all I have to say is “duct Tape” Lots and lots of duct tape. You can borrow some of mine. ~Steve~
Oh, one more thing. i really love to watch skippy sweat. 😀
From the http://www.dailymail.co.uk
By DAVID MARTOSKO IN WASHINGTON
PUBLISHED: 16:18 EST, 13 May 2013 | UPDATED: 16:20 EST, 13 May 2013
The Internal Revenue Service wrote to the Richmond Tea Party last year demanding to know the names of all its financial donors and volunteers, as part of a 55-question inquisition into its application for tax-exempt status, MailOnline has learned.
The agency wanted to know ‘the names of the donors, contributors, and grantors’ for every year ‘from inception to the present.’
It also demanded ‘the amounts of each of the donations, contributions, and grants and the dates you received them.’
‘How did you use these donations, contributions, and grants?’ the IRS asked. ‘Provide the details.’
And in addition to the names of board members, officers and employees, the nation’s taxing authorities insisted on knowing the names of everyone who helped the Richmond Tea Party without compensation.
‘Please identify your volunteers,’ the January 9, 2012 letter from the IRS read.
The agency also required the Virginia conservative group to provide copies of sections of its website that only its members can access.
The IRS came under fire on Friday when its Office of Inspector General released a draft of an investigative timeline showing that the agency had played political favorites with nonprofit groups seeking tax-exempt status.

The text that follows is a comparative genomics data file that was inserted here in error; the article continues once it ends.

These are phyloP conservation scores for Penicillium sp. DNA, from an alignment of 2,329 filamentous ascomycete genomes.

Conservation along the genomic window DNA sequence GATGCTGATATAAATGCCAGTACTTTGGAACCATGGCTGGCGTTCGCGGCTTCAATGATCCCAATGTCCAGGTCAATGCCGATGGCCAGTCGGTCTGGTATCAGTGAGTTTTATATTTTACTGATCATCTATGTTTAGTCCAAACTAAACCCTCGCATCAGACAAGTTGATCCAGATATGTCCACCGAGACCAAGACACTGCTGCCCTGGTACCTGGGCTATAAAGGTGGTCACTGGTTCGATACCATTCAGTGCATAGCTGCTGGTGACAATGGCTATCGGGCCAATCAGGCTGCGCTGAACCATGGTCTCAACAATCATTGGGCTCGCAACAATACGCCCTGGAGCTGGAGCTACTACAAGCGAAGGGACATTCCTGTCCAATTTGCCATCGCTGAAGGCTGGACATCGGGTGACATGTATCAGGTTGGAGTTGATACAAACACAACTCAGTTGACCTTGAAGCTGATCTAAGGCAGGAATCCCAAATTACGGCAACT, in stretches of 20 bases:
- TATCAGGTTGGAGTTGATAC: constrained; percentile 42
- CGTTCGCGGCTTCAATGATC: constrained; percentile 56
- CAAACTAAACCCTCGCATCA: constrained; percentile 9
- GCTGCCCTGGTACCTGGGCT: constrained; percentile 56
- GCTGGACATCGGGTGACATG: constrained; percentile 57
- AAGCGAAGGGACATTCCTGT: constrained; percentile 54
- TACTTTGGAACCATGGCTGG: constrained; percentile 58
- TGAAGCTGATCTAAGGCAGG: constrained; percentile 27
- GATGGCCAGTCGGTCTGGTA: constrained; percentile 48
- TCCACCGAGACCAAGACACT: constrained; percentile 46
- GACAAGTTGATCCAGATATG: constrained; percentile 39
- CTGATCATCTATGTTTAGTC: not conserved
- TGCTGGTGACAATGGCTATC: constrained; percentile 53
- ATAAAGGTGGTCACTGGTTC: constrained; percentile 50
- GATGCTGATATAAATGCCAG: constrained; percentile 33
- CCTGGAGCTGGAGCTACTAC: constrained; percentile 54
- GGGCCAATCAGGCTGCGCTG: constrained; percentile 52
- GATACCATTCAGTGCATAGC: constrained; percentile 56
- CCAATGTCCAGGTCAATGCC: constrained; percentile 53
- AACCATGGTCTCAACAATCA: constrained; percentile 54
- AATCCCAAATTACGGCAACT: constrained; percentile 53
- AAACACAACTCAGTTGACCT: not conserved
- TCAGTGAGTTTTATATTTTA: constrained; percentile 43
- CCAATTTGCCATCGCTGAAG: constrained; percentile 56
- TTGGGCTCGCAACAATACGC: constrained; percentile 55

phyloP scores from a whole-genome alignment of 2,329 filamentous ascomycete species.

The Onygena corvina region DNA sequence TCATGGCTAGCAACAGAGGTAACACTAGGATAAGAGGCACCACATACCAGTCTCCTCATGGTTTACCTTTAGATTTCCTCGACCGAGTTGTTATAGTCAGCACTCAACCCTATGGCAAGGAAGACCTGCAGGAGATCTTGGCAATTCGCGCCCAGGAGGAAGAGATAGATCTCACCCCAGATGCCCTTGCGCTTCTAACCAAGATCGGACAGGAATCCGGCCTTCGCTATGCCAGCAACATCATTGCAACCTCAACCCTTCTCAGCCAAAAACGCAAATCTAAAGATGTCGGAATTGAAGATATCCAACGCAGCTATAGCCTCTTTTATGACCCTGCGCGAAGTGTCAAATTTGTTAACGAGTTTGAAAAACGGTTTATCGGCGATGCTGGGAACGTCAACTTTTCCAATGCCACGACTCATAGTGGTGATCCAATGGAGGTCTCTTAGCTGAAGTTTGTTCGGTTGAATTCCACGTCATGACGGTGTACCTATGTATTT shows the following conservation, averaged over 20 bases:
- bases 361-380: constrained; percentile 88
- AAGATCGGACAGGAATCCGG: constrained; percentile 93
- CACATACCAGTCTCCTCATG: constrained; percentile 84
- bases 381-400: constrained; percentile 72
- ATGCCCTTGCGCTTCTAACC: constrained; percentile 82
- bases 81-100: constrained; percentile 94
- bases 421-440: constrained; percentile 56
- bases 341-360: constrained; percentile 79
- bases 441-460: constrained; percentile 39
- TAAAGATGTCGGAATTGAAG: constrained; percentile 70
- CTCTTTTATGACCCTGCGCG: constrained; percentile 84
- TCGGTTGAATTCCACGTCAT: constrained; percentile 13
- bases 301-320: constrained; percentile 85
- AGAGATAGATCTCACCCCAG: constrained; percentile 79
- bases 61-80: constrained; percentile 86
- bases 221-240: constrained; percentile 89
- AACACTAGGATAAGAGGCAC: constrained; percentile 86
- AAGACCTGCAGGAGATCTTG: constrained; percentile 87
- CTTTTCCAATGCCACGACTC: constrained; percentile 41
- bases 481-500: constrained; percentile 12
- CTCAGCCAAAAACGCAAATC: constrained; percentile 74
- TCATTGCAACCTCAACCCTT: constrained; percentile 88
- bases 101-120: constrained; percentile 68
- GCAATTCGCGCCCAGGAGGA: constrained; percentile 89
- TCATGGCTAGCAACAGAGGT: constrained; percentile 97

In 2010, according to that investigation, the Cincinnati-based IRS office responsible for vetting tax-exempt applications began targeting groups with ‘Tea Party or similar’ words in their names – including words like ‘patriots’ and ‘9/12’ – for tighter scrutiny.
The Richmond Tea Party received this demand along with dozens of others from the IRS, asking for a list of its donors and the amounts they had contributed. The group refused, citing their donors’ right to privacy
The IRS ultimately identified approximately 300 such organizations, many of which were independently organized in 2009 and 2010 under the larger ‘tea party’ banner. Those groups had a decisive impact in the 2010 midterm congressional elections, and became a thorn in the side of the Democratic party, costing it race after race, especially in the House of Representatives, which shifted to Republican control.
In the nearly three years since the IRS began looking more closely at conservative nonprofit groups than others, 125 of the 300 target organizations have been approved for tax-exempt status. Another 25 withdrew their applications. The remainder are still waiting.
The Office of Inspector General’s timeline shows that in Washington, senior officials with the IRS were made aware of the practice by at least August 4, 2011. On that date, the chief counsel of the IRS met with the agency’s Rulings and Agreements unit ‘so that everyone would have the latest information on the issue.’
But during a press gaggle about Air Force One on Monday, White House Press Secretary Jay Carney insisted the White House was unaware of the investigation or its political implications until last month.
The Rest Of The Story Here..